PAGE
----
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post #1 of 34
Thread Starter 
You guys got me hungry for some smoked meat PDT_Armataz_01_34.gif
not a bad day to smoke somethig 36 deg out and soft snow fall.

also i put together a batch of rub, nuff for 3 briskets

ill have more later on
post #2 of 34
Thread Starter 
post #3 of 34
There you go Pike you have to give to receive sometimes. So put on your heavy jacket and go out there and smoke something. Now that just what you want to hear from a guy who's in 70* temps smoking some sausage in shorts. Rightpoints.gif
post #4 of 34
Thread Starter 
im in shorts too, tank top and no jacket but ive got my boots onicon_smile.gif
post #5 of 34
Thread Starter 
if you like Q-view i should post a link to my album on face book, theres 164 pics of what ive smoked.
post #6 of 34
Thread Starter 
post #7 of 34
Looks great so far, what temp are you at?
post #8 of 34
Thread Starter 
sitting on 192 at the moment
post #9 of 34
Thread Starter 
first off ill post the time and temps

start time 1:30 pm
---------------------meat temp---------------------- smoker temp
post #10 of 34
Thread Starter 

post #11 of 34
I take 2 plates with beans and potato salad. DANG that looks good!!!
post #12 of 34
Thread Starter 

teeth are optional with this brisket :-)
post #13 of 34
Do you ship????
post #14 of 34
That's a good log you've created. Congratulations on a successful smoke.
post #15 of 34
Thread Starter 
might be able to vacume pack a plate with all the trimmings. PDT_Armataz_01_34.gif
post #16 of 34
Thread Starter 
The rub that i use is built onto the KC Sweet and Smoky Rub and since its a sugar based rub its ideal for long smokes such as the brisket.
the sugar carmalizes on it and holds the moister in, no need to foil it, but the rack should have a piece of foil on it the size of the brisket to protect the bottem of it.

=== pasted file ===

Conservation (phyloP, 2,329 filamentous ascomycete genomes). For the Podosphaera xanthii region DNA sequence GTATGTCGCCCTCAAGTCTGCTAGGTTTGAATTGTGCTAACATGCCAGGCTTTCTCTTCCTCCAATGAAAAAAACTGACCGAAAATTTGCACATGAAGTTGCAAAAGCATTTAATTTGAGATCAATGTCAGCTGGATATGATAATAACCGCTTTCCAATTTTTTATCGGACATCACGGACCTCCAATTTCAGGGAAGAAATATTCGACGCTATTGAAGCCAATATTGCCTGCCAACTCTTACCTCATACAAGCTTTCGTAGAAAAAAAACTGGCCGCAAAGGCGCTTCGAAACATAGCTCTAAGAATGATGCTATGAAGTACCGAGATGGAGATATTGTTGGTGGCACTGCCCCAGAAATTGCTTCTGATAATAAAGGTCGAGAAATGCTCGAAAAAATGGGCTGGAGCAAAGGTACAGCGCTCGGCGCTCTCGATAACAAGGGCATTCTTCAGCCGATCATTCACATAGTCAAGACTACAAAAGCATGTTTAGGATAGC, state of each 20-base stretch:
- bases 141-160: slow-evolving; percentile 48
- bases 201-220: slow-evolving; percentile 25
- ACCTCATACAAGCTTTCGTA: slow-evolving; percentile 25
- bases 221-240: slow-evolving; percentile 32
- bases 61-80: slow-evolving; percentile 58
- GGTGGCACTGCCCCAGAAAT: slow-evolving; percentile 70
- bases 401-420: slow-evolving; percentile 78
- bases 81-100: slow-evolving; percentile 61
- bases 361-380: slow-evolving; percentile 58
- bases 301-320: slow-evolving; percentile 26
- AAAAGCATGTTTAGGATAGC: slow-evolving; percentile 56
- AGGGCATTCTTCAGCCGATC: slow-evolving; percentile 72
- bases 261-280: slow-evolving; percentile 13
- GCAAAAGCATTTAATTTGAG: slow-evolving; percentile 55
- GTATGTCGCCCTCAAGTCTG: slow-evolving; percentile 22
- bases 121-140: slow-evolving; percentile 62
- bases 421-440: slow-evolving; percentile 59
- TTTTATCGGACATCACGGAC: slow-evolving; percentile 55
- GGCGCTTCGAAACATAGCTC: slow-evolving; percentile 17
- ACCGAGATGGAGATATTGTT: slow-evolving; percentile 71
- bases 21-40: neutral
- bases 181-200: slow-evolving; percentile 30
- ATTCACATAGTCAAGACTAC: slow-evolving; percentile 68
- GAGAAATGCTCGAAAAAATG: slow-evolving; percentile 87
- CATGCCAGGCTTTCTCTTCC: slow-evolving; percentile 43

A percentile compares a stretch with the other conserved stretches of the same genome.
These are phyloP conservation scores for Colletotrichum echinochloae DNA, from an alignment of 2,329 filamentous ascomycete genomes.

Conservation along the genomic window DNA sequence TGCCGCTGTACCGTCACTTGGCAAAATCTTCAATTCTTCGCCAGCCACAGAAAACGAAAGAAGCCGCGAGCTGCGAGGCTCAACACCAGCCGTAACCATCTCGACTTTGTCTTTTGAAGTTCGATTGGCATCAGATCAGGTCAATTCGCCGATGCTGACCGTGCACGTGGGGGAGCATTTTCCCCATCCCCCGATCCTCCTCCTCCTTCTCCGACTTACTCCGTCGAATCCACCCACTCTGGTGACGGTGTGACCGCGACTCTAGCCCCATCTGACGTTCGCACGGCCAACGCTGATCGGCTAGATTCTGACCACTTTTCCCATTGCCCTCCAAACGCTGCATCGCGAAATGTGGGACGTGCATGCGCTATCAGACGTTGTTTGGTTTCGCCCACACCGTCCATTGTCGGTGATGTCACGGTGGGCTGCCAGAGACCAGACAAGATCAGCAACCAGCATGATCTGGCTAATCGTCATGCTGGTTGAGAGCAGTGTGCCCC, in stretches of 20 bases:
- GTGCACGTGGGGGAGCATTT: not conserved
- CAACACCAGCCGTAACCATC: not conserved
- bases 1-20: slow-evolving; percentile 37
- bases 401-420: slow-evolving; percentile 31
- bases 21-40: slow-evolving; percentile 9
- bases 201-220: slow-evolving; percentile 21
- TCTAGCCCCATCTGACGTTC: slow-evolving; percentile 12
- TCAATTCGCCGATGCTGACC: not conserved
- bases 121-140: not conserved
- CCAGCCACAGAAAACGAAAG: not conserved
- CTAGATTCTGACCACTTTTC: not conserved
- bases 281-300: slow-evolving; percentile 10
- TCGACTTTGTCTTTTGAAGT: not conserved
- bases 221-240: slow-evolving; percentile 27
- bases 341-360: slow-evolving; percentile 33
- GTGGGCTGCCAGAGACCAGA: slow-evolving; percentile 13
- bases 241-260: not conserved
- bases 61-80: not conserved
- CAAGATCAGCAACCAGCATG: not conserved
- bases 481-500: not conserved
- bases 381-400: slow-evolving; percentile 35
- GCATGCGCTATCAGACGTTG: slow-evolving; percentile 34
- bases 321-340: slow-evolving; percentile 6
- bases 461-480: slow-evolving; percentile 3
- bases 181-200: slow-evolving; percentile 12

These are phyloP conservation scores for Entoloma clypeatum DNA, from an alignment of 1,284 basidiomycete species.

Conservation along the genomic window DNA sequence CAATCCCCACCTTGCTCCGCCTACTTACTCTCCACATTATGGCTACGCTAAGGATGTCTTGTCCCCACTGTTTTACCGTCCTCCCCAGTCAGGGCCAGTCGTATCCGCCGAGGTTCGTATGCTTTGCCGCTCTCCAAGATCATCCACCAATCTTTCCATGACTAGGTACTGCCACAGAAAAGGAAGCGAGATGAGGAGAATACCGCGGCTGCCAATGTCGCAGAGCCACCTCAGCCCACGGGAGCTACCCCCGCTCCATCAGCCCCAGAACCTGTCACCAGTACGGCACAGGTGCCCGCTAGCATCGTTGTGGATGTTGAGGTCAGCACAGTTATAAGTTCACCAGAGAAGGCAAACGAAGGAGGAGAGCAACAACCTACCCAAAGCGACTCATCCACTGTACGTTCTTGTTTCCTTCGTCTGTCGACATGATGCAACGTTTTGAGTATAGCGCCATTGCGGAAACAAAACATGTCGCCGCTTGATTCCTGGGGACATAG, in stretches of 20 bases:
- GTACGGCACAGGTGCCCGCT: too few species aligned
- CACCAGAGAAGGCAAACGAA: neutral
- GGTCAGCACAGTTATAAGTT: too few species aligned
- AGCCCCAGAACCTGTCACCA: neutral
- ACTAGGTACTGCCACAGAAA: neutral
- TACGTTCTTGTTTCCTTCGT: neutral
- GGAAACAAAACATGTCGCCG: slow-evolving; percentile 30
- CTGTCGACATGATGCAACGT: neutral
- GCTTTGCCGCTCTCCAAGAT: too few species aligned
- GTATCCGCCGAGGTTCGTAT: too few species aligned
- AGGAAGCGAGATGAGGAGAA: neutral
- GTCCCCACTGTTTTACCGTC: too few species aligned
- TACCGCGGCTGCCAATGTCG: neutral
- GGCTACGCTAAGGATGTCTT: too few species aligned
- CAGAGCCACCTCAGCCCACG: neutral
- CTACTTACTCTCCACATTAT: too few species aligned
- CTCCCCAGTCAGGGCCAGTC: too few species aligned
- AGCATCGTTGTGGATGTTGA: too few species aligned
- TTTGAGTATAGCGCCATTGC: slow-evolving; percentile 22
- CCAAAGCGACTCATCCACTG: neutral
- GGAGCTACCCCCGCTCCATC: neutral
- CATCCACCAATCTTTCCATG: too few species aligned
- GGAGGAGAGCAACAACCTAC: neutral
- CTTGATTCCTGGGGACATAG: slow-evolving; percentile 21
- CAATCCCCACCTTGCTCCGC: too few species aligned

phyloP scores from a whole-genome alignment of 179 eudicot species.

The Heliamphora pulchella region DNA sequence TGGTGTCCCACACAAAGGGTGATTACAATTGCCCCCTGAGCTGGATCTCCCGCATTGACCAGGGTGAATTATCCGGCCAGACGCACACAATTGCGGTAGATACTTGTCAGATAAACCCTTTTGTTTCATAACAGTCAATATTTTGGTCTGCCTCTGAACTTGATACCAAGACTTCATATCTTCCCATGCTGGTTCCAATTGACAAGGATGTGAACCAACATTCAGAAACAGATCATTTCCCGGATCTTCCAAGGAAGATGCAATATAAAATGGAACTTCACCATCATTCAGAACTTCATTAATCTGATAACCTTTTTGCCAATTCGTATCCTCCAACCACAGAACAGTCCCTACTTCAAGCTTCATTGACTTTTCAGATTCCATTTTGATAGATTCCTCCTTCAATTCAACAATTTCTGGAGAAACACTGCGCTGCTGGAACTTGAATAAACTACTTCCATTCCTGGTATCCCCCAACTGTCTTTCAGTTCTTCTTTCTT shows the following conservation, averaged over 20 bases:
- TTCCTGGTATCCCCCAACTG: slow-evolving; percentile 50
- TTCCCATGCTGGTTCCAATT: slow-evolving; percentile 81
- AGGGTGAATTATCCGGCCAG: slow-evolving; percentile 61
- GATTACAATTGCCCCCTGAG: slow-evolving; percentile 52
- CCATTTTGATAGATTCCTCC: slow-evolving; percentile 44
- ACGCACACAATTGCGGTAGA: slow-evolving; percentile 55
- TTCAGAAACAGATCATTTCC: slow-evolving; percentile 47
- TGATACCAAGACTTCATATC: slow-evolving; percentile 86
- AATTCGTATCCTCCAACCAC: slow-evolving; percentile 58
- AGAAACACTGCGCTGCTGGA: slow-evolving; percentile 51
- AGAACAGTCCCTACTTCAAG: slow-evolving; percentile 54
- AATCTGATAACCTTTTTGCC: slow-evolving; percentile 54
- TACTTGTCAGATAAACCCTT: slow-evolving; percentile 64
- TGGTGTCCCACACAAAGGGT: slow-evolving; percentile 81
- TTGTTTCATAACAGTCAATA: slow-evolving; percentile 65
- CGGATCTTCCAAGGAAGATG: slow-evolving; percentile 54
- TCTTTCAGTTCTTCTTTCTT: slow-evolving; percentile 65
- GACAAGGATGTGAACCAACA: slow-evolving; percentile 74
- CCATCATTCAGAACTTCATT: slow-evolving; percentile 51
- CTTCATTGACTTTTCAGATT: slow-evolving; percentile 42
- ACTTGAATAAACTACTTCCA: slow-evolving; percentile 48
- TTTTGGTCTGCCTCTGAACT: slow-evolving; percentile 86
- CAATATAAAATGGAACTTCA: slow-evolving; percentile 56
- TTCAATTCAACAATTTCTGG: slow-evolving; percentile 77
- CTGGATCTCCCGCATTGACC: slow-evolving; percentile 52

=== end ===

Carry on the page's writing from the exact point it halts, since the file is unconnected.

the other catagory of rubs are the "non sugar" rubs that provide the black bark, theres a big defferance in rubs and how the finished product turns out.

the first half of the smoke i had the door propped open about 5 inches, being cold out i needed more flame to keep the chunk of hickory producing smoke. (3 inch in dia and 4 inch tall chunk) it was mostly ash at 6:30 thats when i changed woods.
2nd half the door was closed most of the time, there was also 2 quick water pan refills.
post #17 of 34
Acording the log as I read it you didn't get your meat up to 140' in the 4 food saftey hour rule. Please correct me if I am wrong. It seems the smoker was at too low temp to start with, 150' is not good.
post #18 of 34
Thread Starter 
It had a good bath in a nitrat solution (instacure No.1) but even if i had'nt used nitrate bath, i had the door proped open t get oxegen flowing.

But anyway your partly right. (im not mean enough to say that your wrong,PDT_Armataz_01_12.gif)

To trigger botulism poisoning, the requirements are lack of oxygen, moisture and temps in the range of 40 to 140 F.
when smoking meat, the heat and smoke eliminate the oxygen providing the perfect conditions for food poisoning.
post #19 of 34
Instacure No. 1 is a nitrite... not a nitrate. Two very different cures. I'm questioning your method for safety sake. I've never heard of a nitrate bath. Using a nitrate this way is not suggested by anything I've read. Could you post some more info on this method. Also... I'm not sure that opening the door is going to provide enough oxygen in a smoking environment to eliminate the growth of bacteria. I've never heard of this before.

How were you checking internal temps? From the flow chart it looks like you threw the intact muscle rule out the window when you probed your meat unless the cure bath has something to do with making this safe. I have to admit... I'm confused with your method. Why are you smoking at such a low temp the first 5 hours?
post #20 of 34
PignIt brought up some important points... he is correct that Instacure #1 is indeed nitrites and not nitrates. I googled nitrate baths for meat and came up with nothing so i am also interested in this process and its origins. the only thing i can think of using a bath in cure would be to induce a colored ring which could be mistaken as a smoke ring. the meat certainly was not cured as you can tell by the color and i am sure if it was cured the post would have stated. inserting the probe before the outer 1/2 inch of the meat reaches 140 degrees does mean the intact muscle rule does not apply. please clarify points as there are alot of new members reading these posts and we must be accurate in our descriptions and use safe cooking methods. thanks
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